Joshua P. Smith: A Personal Collection of 20th Century Art
2 November 2018
by David B. Smith: Artist and son of Joshua P. Smith
I am pleased to present this selection of Contemporary 20th Century prints, photographs, paintings, drawings and sculpture acquired between 1975 and 2005, primarily from artists’ galleries, by my father Joshua P. Smith. Joshua was an independent collector who curated highly praised shows such as The 1980s: Prints from the Collection of Joshua P. Smith at the National Gallery of Art, The Photography of Invention: American Pictures of the 1980s at the Smithsonian Museum of American Art, and exhibitions at the Katonah Museum of Art and the Corcoran Gallery of Art. His rigorous research, intuitive eye and deep connections ensured the works he acquired continue to inspire viewers in prestigious museum, university, and corporate and private collections around the world.
My sister Rebecca and I (pictured behind our father in the image above) grew up surrounded by hundreds of classic, eclectic and avant-garde artworks. Hung salon style, these works played off each other in unexpected ways, suggesting conversations among artists working at different times and in different media - conversations Joshua worked to foster and preserve. Fascinated by artistic minds and practices, I majored in Art History at Oberlin College, earned an MFA from Bard College, and became an artist myself. A solo show of my fabric-based works is currently on view at Halsey McKay Gallery in East Hampton, NY, with another upcoming in March 2019 at Geary Contemporary, New York, NY.
My father did not identify as an artist. Rather, he expressed himself through deep consideration, appreciation and understanding of artistic works. His relationship with the art he loved was intimate, as demonstrated by his ability to dutifully organize and highlight threads of meaning and style through movements and over time. He was at his best hanging out with artists in the East Village and hanging shows at the National Gallery of Art.
Below, I will highlight a few works from my father’s collection on offer at Rago Auctions on November 10, with a particular focus on their importance to me, my father, and to their contribution to the conversation within the collection.
Sigmar Polke was Joshua’s favorite artist and this piece was the most significant he acquired - another in the edition was featured in the recent retrospective at the Museum of Modern Art in New York. Joshua was drawn to the combination of formal experimentation and humor used to confront issues such as trauma, loss and confusion. In this case one potato can be seen as searching for, yet never crossing paths with, another.
One area of specialty for Joshua was Post-War West and East German art. He was drawn to struggle and intense energy. Der Knofel’s works are among the most extreme examples of raw emotion in the collection, but it is common to many works and starkly present in the German Neo-Expressionist works by Antonious Hockelman, Gunter Damisch, A.R. Penck, Franz Hitzler, Arnulf Rainer and Dieter Roth, among others.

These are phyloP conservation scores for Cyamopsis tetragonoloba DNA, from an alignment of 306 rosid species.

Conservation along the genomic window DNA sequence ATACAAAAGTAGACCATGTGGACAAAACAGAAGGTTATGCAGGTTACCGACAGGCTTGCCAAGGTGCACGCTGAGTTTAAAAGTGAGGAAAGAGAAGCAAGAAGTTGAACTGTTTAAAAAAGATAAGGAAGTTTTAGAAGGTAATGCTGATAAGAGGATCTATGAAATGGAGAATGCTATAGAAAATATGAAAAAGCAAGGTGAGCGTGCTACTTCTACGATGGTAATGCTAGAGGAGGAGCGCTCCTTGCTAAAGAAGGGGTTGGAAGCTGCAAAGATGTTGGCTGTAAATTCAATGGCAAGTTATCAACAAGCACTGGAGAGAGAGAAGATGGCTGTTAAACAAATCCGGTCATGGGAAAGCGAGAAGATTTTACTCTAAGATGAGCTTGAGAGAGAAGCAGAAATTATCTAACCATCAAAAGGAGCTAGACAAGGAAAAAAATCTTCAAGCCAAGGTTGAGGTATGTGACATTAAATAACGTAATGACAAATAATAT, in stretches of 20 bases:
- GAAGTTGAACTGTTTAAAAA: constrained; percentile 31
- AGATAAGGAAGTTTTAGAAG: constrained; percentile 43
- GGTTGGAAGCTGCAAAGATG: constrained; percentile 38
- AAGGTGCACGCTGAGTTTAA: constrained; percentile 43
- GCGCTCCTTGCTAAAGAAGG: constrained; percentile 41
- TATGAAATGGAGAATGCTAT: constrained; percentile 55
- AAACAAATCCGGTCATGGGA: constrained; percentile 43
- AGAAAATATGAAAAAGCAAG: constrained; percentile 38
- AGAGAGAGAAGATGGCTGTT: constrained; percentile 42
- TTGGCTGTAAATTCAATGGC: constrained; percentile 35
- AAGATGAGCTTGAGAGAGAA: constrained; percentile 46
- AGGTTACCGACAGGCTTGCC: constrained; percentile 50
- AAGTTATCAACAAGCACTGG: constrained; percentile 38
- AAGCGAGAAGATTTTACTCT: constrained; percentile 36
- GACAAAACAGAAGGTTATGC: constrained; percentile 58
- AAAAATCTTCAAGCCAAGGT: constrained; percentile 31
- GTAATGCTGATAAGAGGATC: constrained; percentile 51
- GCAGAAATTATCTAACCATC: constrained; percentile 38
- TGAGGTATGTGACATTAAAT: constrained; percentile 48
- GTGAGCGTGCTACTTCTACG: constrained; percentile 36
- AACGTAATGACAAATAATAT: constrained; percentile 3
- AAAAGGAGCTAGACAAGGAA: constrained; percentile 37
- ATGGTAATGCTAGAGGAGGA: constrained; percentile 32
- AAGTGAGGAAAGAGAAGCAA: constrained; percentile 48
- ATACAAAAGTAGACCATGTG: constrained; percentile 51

Josh loved works that blurred lines, confused you at first glance and had a strong, inventive and almost performative sensibility. Andy Goldsworthy’s works are an example of such. To create this series, the artist would lie down beneath a rainstorm to create an ephemeral document of his body in time and space. The photographs that he took after the storms passed are all that remains; a memory of this fleeting and deceptively powerful moment.
Nikki Lee also used performance to make her photographic projects. By portraying herself in various social groups she speaks to photography’s ability to blur the line between truth and fiction and explores issues of subcultures and identity. My father was often inspired by such conceptual projects; a thread of conceptualism runs through the work of many of his favorite artists, including Robert Heinecken, Kurt Peter Buchwald, Gunther Forg, Hiroshi Sugimoto and Robert Smithson.
The people in William Klein’s iconic documentary photos burst with life and character. His subjects, whether in New York, Paris, Tokyo, Rome and Moscow, often seem to be knowingly performing and controlling their own images. His style translates perfectly to the realm of fashion photography, where he is widely seen as an innovator and influencer.
Lewis Baltz perfected a cool, detached and quiet voice that was central to the New Topographic movement. Far from the streets of the city, Baltz trained his large format camera on new suburban developments, often during construction or before they were occupied. His is a formally stunning criticism into the suburbanization of the American West.
In the 80s, Joshua spent considerable time among the artists and gallerists in the East Village, including Richard Hambleton, who was, at the time, primarily painting dark figures in doorways and on walls. He was an artist that moved away from the spotlight, but whose works have emerged as arresting and powerful creations of the era. Other works in the auction acquired by my father during this time are those by Brian Wood, David Sandlin, Amy Sillman, and Jean Holabird, Tony Towle, and Joseph Nevechtal among others.
Sandback’s work, while seeming quiet at first, contains a crackling energy within the taut and rich lines, making these works some of the most powerful in the collection. Other related works in the collection include those by Bjorn Copeland, Peter Downsbrough, Xylor Jane and Gunter Tuzina.
Gallace’s work is painted with grace and simplicity, yet there is something slightly unsettling under the surface. It’s this mysterious feeling that keeps me coming back to these works - wondering what lies behind the seemingly comfortable facades.